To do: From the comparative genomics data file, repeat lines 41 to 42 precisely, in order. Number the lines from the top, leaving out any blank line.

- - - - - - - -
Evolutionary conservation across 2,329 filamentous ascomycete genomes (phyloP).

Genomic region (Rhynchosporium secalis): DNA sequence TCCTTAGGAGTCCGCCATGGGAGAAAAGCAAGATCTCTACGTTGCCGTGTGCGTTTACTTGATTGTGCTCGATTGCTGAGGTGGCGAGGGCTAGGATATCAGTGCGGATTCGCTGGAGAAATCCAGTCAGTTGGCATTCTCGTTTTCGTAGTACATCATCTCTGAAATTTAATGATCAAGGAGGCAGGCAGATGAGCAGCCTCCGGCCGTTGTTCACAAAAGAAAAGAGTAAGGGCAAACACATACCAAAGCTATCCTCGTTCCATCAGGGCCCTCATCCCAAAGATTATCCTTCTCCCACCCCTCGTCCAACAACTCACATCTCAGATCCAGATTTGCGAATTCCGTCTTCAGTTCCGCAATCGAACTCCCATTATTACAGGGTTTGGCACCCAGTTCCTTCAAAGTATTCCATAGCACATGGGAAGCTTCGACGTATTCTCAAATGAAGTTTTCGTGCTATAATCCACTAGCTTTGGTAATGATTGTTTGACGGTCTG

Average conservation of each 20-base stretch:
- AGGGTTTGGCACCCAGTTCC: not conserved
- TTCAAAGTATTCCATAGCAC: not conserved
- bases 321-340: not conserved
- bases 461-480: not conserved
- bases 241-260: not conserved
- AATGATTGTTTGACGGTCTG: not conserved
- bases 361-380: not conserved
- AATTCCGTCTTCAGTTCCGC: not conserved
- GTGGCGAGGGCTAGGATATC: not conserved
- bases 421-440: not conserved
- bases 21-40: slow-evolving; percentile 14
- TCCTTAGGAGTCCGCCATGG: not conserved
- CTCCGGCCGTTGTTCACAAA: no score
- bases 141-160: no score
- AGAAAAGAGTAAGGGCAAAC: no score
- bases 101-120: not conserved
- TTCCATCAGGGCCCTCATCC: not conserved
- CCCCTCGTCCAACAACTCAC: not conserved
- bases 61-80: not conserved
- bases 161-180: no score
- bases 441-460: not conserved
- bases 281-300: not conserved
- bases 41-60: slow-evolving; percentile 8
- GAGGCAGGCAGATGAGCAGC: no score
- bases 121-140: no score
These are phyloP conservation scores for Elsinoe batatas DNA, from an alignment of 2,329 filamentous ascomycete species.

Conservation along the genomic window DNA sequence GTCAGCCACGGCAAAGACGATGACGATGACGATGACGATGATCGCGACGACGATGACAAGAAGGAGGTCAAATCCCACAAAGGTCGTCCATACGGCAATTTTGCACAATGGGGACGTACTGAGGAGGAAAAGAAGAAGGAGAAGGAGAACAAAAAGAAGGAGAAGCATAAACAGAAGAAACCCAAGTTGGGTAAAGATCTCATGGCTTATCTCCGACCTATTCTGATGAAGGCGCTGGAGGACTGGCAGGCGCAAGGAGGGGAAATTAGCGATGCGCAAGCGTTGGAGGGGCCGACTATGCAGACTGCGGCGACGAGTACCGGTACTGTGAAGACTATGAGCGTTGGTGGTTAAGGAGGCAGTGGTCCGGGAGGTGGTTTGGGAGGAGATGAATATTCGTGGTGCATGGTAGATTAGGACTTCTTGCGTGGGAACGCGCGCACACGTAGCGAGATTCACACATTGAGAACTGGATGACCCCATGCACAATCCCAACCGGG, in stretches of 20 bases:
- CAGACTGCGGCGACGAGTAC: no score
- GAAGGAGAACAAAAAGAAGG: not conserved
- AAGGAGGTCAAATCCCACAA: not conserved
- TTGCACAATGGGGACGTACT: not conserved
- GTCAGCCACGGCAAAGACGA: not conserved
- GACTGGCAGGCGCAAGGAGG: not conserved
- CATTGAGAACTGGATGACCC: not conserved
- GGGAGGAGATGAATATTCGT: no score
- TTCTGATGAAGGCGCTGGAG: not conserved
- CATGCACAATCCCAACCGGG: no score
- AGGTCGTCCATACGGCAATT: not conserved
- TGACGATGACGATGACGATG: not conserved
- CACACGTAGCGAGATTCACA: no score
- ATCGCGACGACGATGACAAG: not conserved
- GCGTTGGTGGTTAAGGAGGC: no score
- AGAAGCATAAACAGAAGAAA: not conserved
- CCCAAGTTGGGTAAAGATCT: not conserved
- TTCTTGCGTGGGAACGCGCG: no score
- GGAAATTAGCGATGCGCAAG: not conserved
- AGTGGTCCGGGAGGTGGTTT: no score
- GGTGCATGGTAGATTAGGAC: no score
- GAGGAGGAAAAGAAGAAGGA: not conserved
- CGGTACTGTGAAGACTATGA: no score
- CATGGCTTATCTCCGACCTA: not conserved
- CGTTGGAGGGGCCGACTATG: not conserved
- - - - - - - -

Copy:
- AGGTCGTCCATACGGCAATT: not conserved
- TGACGATGACGATGACGATG: not conserved